Participants at the ICT Conference
By Walter Wilson Nana in Harare, Zimbabwe
Africa was not part of the agrarian and industrial revolutions. However, in the 21st century, Africa must be part of the technology revolution if the continent hhas to develop, Prof Sammy Chumbow from Cameroon told delegates during last month’s fifth annual conference of Information and Communications technology (ICT) in Harare Zimbabwe.
Information technology is present in all aspects of human development including education, agriculture, banking, government etc. Despite multi sectorial efforts to get the continent connected, a large number of Africans in rural areas will not even know what an ipad is if you show them one.
There are large companies in Africa engaged in international marketing that have no website while some Africans only see a computer for the first time when they enrol in a university. Speaking during the conference, Zimbabwe’s Deputy Prime Minister, Prof. Arthur Mutambara said ICT revolution is a game changer, and things cannot be the same again in Africa. “ICT affects every sector of our life.
Africa must be competitive in all its facets of life and how we can use ICT to drive Africa’s competiveness, attract investors via ICT, develop it, customise it and stop being consumers of ICT,” the government executive officer said The host country that is often under the international spotlight for the wrong reasons appears to have moved faster than most African countries because it has an ICT minister.
The ICT Minister Nelson Chamisa told delegates that Africa should no longer be importing computers, “we should make them. We should consolidate and strategies on more ideas,” he added. Chamisa invited government across Africa to move very fast on the ICT developments as they do in other sectors.
But why is Africa reluctant in using the full potential of the information superhighway? Slow or non existent internet connections, computer literacy is basic (some secondary schools don’t even own a single computer or when they do, they are not for teaching purposes, ineffective power supplies etc.
Whatever reason is advanced for the slow progress of ICT in Africa is not good enough considering that the continents loses big time when it loses its competitive edge by not being part of the internet revolution. The Zimbabwean deputy Prime Minister Mutambara echoed this point when he told participants, “We can’t fight technology, we’ve to catch-up,”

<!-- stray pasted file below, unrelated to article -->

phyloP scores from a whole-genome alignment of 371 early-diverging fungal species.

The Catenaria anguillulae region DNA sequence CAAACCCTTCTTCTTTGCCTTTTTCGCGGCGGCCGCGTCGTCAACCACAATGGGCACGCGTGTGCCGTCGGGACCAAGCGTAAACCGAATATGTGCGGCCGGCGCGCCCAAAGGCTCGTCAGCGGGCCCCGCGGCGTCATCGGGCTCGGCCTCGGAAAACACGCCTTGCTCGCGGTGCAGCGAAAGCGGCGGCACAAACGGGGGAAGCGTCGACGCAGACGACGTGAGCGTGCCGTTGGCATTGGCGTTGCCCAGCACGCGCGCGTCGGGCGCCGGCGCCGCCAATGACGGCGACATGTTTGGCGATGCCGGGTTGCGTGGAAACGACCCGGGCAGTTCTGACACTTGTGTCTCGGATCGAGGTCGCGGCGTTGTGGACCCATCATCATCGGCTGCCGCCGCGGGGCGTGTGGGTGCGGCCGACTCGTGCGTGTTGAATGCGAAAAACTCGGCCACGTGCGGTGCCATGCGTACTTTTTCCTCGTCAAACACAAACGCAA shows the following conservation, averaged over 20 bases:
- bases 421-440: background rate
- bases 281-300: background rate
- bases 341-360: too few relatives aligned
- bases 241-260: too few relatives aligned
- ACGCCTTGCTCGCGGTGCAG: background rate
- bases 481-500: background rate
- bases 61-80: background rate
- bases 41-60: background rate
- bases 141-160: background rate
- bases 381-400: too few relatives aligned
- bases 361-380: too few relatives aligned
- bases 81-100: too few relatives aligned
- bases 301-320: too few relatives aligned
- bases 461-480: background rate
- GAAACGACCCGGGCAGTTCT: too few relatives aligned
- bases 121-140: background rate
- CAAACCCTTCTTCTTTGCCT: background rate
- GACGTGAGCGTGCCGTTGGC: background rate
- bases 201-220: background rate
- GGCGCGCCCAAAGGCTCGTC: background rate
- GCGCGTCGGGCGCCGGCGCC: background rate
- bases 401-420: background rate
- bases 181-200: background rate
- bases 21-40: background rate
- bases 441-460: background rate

Prof Sammy Chumbow
Encouraging signals from Africa
All is not lost though. Some Africans, most of them youths have taken up the challenge to get African join the a rapidly changing technology world. The BBC in this story revealed that a 29 year old Nigeria had invented a cheap version of an Ipad that could stand against any developed by global giant technology company Apple. Another 28 year old Nigerian Lakunle Ogungbamila did not worry that Nigeria has slow internet connectivity and massive poiwer outrages but went ahead to create an internet based gaming company that can rival any in the west (see separate story). This are encouraging signs that despite the slow introduction of information technology, some youthful Africans are facing the challenge head-on.
The future of ICT in Africa
Participants agreed African governments and the private sector must be at the forfront of the drive to include Africa in the fast changing world of technology. African governments now need to devote less resources to maintaining a fighting or idel army and more to teaching technology early to African children. Parents need to encouraging their kids to be technology savvy not necessarily by buying them all those technological gadgets like Ipads, and smartphones but developing their interests in learning technological related subjects like programming. Not surprisingly, the conference was co-ordinated by yet another Nigerian Professor Adekunle Okunoye of Xavier University, USA. The next ICT conference will take place is Kenya next year.
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